Carmelite Way

Carmelite Way: (1) From Stack Lane entrance; (2) Looking towards Stack Lane

Carmelite Way lies in the centre of Hartley. The houses are numbered 1-27 (odd) and 2-42 (even). They are a mixture of housing types - there are four bungalows and 14 semi-detached houses, while the remainder are detached houses.

The road was developed in 2 stages, numbers 1-10 were built by Newlockton Builders Ltd in 1966 on land which was formerly owned by the Roman Catholic Church as part of Middle Farm, hence the name given to the road. At that time the road ended in the small turning circle outside numbers 8-10 and beyond that was an orchard. Numbers 11-42 were contructed in 1970 by local firm Brewster Estates Limited, on a number of separate parcels on land, including the back gardens of some of the houses that back onto Carmelite Way from Ash Road.

Carmelite Way: (1) Cul de Sac; (2) Cherry Trees end

Historically, Carmelite Way lies over Upper Homefield, a 9 acre field belonging to Middle Farm.

Cherry Trees

Cherry Trees: (1) Numbers 61-73, (2) Cul de Sac

Cherry Trees preserves the name of a small farm that used to exist on the site.  Lying at the centre of the village it is a mixture of detached and semi-detached houses and bungalows.  There is also a local parade of shops containing a Costcutters supermarket, Hairdressers and Beauty shop, Car Spares Shop and Financial Advisors, with one vacant site.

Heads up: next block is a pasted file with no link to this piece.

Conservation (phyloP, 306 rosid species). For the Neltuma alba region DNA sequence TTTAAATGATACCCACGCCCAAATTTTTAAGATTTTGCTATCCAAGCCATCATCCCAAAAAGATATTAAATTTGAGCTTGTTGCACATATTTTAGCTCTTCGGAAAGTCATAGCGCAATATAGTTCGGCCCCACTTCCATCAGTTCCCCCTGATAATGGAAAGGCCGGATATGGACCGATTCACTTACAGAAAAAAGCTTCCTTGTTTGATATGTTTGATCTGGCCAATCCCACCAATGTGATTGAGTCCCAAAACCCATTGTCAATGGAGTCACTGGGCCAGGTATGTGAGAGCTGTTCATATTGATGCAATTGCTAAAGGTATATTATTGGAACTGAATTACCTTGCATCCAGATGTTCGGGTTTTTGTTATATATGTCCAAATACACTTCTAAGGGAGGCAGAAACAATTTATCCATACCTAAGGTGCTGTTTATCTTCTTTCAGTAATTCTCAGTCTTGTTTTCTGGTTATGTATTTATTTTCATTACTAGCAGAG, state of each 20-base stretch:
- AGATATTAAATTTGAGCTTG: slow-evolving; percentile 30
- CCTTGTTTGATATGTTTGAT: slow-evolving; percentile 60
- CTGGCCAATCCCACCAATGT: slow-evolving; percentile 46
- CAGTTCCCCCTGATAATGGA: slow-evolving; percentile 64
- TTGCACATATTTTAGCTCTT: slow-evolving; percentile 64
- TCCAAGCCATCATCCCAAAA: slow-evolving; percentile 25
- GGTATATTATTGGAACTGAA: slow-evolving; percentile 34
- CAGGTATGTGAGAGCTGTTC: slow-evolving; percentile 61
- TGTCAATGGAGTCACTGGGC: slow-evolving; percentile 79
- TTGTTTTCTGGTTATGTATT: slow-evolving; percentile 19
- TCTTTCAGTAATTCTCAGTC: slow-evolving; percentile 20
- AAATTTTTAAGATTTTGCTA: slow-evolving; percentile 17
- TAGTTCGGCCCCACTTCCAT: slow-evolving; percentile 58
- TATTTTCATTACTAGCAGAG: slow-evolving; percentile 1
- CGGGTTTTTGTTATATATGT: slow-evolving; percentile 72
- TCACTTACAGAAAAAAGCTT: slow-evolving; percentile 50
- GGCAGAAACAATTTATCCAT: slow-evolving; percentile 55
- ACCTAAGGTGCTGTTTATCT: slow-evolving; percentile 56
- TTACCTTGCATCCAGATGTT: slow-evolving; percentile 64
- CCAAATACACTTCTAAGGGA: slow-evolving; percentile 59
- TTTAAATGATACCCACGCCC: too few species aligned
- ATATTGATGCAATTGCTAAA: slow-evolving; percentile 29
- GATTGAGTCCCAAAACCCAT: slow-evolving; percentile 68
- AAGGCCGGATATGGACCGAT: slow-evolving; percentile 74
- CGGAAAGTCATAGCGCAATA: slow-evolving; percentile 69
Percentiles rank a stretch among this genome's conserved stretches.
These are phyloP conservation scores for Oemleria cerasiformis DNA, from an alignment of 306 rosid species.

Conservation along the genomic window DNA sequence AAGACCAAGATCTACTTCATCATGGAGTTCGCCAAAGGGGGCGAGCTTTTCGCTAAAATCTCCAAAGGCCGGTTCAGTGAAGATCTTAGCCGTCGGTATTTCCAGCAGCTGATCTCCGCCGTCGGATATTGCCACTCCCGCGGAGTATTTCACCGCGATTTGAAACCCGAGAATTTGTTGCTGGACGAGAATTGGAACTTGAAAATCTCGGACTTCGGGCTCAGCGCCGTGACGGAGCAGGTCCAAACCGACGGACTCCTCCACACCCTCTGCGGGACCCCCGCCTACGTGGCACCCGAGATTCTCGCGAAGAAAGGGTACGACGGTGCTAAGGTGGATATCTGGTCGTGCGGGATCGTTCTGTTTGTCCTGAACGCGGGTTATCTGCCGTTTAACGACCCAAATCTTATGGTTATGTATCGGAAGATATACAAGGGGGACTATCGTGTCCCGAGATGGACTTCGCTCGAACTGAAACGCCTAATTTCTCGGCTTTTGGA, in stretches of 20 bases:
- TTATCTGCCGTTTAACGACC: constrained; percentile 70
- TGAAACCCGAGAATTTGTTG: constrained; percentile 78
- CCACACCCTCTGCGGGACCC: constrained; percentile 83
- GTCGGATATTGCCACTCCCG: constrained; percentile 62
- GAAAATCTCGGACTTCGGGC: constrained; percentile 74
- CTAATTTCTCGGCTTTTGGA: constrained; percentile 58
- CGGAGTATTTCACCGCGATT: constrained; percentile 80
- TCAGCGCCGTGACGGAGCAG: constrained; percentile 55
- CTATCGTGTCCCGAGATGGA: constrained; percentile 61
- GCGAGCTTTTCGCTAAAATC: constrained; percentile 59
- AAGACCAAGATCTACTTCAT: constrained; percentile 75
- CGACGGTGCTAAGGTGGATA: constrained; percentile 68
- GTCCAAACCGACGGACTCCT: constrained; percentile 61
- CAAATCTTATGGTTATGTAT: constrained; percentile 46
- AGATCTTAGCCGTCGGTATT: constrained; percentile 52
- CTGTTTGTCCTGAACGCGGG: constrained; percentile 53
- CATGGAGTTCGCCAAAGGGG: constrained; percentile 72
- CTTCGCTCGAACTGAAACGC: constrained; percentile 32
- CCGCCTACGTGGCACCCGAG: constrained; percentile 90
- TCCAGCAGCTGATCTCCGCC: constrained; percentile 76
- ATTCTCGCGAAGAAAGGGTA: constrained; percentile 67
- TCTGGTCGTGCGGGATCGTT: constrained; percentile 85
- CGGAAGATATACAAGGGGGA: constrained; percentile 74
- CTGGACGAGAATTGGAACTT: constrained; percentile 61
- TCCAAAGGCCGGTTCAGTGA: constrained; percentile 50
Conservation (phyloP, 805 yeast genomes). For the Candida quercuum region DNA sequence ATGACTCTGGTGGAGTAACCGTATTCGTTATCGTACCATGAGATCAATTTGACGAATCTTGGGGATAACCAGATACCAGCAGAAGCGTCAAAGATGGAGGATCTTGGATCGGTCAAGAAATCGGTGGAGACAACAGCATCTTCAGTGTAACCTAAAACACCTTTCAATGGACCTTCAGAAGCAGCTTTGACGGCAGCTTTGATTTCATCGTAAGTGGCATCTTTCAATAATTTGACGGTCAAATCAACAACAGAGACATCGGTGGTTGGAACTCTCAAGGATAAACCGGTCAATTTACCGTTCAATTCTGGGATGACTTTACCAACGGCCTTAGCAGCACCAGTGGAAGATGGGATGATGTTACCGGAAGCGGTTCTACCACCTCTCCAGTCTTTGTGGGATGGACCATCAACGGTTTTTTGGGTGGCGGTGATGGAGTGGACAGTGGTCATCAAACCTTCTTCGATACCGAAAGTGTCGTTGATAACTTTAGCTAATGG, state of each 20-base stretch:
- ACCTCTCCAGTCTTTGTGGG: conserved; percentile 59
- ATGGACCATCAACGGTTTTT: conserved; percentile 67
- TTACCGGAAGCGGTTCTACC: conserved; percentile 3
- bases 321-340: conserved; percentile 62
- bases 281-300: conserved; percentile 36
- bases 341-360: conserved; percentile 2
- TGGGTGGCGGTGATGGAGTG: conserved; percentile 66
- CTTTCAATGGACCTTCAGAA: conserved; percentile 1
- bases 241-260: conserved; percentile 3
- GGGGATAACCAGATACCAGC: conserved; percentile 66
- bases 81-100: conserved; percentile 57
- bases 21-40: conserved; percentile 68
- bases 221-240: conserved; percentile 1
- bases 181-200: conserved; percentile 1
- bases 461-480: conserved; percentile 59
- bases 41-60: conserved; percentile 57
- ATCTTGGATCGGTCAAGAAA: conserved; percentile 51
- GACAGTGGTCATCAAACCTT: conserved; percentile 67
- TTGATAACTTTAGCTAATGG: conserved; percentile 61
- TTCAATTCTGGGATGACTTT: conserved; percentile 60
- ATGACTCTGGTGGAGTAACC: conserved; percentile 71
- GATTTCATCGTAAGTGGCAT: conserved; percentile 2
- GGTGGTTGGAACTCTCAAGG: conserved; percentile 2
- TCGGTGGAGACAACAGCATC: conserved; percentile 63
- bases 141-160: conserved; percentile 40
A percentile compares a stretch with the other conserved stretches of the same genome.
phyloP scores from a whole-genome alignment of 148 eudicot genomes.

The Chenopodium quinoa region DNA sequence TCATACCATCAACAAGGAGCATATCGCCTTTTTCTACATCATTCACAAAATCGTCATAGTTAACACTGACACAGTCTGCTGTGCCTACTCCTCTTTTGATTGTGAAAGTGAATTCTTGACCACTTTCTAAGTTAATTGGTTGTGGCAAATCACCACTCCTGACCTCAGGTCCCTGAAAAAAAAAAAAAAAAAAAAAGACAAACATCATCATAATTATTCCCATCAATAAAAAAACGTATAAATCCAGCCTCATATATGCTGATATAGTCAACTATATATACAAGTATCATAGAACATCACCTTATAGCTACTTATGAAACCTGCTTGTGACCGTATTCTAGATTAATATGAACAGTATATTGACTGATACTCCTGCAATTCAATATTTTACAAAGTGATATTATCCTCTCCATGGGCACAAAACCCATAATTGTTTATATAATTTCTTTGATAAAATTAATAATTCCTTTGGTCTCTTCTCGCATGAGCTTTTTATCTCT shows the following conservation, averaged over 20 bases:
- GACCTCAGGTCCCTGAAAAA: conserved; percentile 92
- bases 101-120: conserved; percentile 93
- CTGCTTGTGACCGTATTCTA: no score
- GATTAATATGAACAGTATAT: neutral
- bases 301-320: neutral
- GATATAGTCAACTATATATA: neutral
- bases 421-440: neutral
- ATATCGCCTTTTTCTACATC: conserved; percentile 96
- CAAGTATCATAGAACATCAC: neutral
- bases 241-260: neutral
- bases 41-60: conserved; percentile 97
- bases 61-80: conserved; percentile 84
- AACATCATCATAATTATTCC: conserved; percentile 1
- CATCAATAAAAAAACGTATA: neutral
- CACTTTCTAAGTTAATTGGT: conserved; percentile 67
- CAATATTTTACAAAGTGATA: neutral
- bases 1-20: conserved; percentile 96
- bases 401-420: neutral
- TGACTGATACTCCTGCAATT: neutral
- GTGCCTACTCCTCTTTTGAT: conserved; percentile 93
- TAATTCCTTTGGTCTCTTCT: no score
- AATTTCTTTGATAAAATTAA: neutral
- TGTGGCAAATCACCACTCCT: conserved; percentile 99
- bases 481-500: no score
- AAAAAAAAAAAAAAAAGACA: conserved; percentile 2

The Shops were built by 1972, but were applied for in 1967 (application TH/5/67/410).  There was considerable correspondence from the neighbours, with parking the main concern.  The original plans provided for a layby in Church Road as well as Cherry Trees, but Kent County Council said in 1967 there was no point in doing this as it would be swallowed up by the later highway widening.  Later the plans were amended to delete garages at the back to allow more parking there, as well as more spaces at the front.  Since then parking continues to be an issue, and most people are in favour of removing the island at the front to allow more cars to park.  In recent years the state of the shops has been a matter of concern, but the shops are tenanted and so they have little power to change anything.